Shearing Time

Shearing Goats - Lost Art W26

“Lost Art” from Hillingdon Ranch Book: Four Seasons, Six Generations

Before the age of three, I would ask my mother, “Where are Robin, Carol, and the shearers?” At that time, my grandfather had recently passed away. Even in the midst of my sadness, I was always excited to see the Gileses, and I knew they were all coming at shearing time. Since Robin was my grandfather’s best friend, I often heard stories about him when spending time with the Gileses.

Through David’s lens, I re-live scooping mohair into a cardboard box, and then handing it up to Carol to grade. Through this image, I can almost hear the sound of the goats “ba-a-a-ing,” the shearing rig buzzing, and the anxious hoofs stomping the ground. Similarly, I look back in awe when Robin was shearing, because he was fast and completely focused on moving through the goats.

When I was only six years old, I felt timid seeing the shearers wrangle goats, tie their feet together to prevent injury, and begin clipping each goat’s mohair. Almost every shearing day, one of my favorite shearers would tell me stories about my grandfather and how much he was missed by everyone. So, I tried to pick up his mohair; that way, I could remember my grandfather at the same time. I knew he was proud of me for working hard.

In David’s photograph, the burlap sacks hanging from metal rims also bring back memories of standing in that huge sack, stomping as mohair was dumped into them. This was done so the mohair would be compressed in the sack, thereby holding enough. Since the kid hair was the softest, I liked that sack the best, even though there were not always enough kid mohair to fill a sack quickly. The downside was that I would stomp the same sack for hours waiting for the hair level to rise. Even so, I was willing to do my part of the work.

At such a young age, I was definitely impacted by the Gileses’ unwavering work ethic and skill in ranching operations during shearing. Although the labor was intense and the days were long, the experiences were unforgettable.

Amy ClarkBlog written by Amy Clark-Guajardo.  Amy Clark-Guajardo, M.S., is the great-great-granddaughter of Annie Laura and Alfred Giles, founders of Hillingdon Ranch. She is the great-granddaughter of Beatrice Giles Dreiss, and the granddaughter of Alfred Giles Dreiss, who before he passed away, ranched in partnership with Robin Giles. Robin and David K. Langford are Amy’s cousins and are part of her extended family that lives on Hillingdon Ranch. Even though Amy currently resides in Denton, Texas, she is excited to share her childhood memories of living at Flat Rock (the area of Hillingdon closest to Comfort) and visiting the Gileses often.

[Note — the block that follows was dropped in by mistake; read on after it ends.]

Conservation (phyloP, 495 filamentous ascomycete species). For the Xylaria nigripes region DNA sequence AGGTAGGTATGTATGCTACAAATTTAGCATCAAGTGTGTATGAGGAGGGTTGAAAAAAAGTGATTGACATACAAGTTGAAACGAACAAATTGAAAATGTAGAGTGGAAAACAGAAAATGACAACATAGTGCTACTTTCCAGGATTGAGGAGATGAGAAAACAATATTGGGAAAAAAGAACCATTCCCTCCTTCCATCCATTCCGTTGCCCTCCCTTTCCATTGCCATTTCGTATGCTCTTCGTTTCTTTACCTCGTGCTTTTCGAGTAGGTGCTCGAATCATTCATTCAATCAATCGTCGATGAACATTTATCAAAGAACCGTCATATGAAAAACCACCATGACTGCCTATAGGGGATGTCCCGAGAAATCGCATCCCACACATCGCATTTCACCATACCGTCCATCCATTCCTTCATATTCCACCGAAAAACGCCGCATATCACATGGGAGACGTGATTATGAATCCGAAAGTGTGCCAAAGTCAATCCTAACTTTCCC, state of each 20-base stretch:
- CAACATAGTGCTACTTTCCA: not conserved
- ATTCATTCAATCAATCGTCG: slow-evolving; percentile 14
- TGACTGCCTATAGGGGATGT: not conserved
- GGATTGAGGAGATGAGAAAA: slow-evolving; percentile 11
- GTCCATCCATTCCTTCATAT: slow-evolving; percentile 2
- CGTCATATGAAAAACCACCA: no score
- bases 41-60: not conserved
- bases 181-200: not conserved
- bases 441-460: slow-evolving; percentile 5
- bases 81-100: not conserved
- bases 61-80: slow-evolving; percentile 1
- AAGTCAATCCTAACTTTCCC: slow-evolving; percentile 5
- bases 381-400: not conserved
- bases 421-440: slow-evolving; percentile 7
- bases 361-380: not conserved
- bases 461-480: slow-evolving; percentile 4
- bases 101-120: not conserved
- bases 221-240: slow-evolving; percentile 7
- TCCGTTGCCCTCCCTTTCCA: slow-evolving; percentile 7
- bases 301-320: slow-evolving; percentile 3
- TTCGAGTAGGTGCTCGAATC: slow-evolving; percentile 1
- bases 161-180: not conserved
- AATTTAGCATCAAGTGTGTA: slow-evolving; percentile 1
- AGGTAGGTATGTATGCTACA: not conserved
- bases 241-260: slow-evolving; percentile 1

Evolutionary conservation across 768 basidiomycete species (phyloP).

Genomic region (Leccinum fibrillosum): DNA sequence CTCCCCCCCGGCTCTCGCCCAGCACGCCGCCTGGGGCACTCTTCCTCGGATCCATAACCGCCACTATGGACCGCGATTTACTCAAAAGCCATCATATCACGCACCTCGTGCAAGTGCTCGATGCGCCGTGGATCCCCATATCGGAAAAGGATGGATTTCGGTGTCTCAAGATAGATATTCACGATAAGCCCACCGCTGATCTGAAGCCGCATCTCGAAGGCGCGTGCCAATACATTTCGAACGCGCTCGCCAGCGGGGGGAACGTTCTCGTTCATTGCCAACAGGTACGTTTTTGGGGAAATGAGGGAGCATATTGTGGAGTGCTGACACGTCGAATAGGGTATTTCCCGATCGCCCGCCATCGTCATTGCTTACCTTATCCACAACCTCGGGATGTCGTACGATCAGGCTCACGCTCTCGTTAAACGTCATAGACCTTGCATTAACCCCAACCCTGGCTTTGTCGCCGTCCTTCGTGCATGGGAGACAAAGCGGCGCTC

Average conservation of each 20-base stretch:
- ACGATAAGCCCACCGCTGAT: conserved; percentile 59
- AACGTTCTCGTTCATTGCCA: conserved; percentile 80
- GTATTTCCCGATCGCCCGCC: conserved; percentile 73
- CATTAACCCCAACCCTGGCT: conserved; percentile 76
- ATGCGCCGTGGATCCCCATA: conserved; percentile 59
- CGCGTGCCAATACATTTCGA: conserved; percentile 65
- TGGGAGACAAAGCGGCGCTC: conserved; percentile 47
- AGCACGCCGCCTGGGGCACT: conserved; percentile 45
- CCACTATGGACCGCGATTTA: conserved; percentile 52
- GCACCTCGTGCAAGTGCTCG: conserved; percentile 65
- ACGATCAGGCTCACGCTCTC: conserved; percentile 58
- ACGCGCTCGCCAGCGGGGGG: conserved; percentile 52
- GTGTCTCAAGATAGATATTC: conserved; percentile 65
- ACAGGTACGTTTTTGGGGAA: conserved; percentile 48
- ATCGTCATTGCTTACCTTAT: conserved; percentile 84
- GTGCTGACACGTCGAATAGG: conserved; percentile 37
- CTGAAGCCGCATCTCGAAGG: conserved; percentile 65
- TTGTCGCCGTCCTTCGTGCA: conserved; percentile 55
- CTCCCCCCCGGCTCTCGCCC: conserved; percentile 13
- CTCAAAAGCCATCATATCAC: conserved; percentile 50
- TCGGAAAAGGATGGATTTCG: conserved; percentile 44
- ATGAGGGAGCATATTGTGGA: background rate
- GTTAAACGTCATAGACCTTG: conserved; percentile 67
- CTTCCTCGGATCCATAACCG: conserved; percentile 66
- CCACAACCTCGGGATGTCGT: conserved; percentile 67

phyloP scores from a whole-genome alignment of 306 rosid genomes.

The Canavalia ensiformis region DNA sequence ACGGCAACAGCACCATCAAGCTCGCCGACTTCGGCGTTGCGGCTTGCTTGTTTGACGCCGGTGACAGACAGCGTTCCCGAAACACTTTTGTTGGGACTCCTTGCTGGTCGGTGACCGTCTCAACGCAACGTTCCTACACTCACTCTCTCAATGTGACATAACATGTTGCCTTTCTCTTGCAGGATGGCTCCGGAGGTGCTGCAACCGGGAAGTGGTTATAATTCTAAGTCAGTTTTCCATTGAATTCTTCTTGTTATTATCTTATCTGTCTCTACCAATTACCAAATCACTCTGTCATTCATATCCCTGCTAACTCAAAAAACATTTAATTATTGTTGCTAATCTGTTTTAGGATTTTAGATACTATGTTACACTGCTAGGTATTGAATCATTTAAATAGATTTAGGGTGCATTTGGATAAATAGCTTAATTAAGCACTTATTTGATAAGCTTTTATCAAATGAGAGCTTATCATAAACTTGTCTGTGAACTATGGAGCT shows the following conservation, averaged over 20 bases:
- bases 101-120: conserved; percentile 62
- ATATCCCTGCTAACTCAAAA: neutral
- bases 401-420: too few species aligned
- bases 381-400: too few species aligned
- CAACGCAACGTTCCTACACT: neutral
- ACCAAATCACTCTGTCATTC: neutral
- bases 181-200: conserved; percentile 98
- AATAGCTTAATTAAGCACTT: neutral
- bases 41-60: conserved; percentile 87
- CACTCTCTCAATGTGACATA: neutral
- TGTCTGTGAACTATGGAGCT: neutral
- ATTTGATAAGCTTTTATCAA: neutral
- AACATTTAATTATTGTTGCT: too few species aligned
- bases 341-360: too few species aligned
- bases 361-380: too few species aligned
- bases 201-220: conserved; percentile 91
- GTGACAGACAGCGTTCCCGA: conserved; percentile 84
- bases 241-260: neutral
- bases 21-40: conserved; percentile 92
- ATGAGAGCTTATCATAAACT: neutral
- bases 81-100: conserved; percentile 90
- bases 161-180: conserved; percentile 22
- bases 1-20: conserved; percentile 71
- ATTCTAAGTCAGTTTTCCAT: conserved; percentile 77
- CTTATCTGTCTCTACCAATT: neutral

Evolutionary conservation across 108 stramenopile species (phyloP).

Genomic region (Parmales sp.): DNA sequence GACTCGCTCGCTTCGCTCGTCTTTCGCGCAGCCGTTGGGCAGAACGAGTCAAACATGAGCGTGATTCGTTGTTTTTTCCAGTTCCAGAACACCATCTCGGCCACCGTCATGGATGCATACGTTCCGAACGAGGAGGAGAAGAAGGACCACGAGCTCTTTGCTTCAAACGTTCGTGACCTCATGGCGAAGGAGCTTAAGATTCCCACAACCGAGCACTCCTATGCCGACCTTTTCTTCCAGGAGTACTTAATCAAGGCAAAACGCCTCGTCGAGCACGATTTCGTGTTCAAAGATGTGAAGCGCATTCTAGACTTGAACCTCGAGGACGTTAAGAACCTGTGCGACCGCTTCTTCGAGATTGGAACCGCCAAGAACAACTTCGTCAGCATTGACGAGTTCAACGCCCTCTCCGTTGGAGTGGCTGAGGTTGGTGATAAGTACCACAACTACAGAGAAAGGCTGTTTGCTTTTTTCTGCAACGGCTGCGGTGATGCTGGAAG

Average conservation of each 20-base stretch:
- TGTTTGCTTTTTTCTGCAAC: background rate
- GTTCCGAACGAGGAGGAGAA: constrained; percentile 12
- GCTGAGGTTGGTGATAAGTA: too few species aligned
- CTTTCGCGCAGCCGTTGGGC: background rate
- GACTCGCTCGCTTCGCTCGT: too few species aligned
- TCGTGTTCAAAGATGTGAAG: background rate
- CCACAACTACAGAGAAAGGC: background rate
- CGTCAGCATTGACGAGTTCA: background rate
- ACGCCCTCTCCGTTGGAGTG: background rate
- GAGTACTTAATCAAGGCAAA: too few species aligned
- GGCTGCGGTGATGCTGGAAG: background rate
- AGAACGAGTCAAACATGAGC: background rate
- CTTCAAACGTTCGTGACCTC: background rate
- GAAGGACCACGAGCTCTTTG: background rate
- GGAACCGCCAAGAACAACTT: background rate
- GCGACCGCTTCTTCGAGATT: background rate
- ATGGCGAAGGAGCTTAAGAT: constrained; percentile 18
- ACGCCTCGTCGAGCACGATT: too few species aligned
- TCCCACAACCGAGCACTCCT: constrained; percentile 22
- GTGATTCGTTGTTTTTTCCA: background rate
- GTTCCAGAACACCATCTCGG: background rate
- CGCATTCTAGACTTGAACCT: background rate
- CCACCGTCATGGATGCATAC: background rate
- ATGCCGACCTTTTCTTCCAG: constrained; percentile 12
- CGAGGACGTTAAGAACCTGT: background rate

Photographer’s Notes

by David K. Langford

The specifics

  • Camera body: Canon EOS 7D
  • Lens: Canon EF 24-105mm, f/4L IS USM
  • Settings: ASA = 200; Shutter preferred, 1/30th; f-stop, as auto-selected, usually wide open.
  • Other: Hand held; auto focus on; stabilizing on; available light, no filter.

The story

As usual, this is another of those images where everything has to fall into place to capture as much of the full story as possible in one frame. The light, being generally uneven, can be problematic, but this time the result is fine. Further, every shearer’s action and body position has to be just so, the goats have to be peaceful and cooperating, with Robin and Carol noticeably in action up at the grading station. And the handing-up of the box of just-sheared mohair has to be in a relevant position that conveys action.

Over the last few decades, the shearing crews have been slowly disappearing as the industry requiring their skills is steadily lost in America. When I was young and small, and also stomping wool and mohair into those huge bags, there were crews all over, lots of them. Another cousin and I talked, wishingly, a couple of decades ago about doing a book on the shearers. The faces and hands of the men on the crews spectacularly reflected lifetimes spent dedicated to the art of their skills. Their individual and family stories were historical. But life interfered with those plans, and we did not even begin the attempt. Starting nowadays, though, would be too late. Except for a very few, they are all gone.

David-LangfordPhotographer’s Notes are written by David K. Langford, photographer and co-author of the book, Hillingdon Ranch: Four Seasons, Six Generations.  Click here to read David’s full bio.



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Shearing Goats - Lost Art W26

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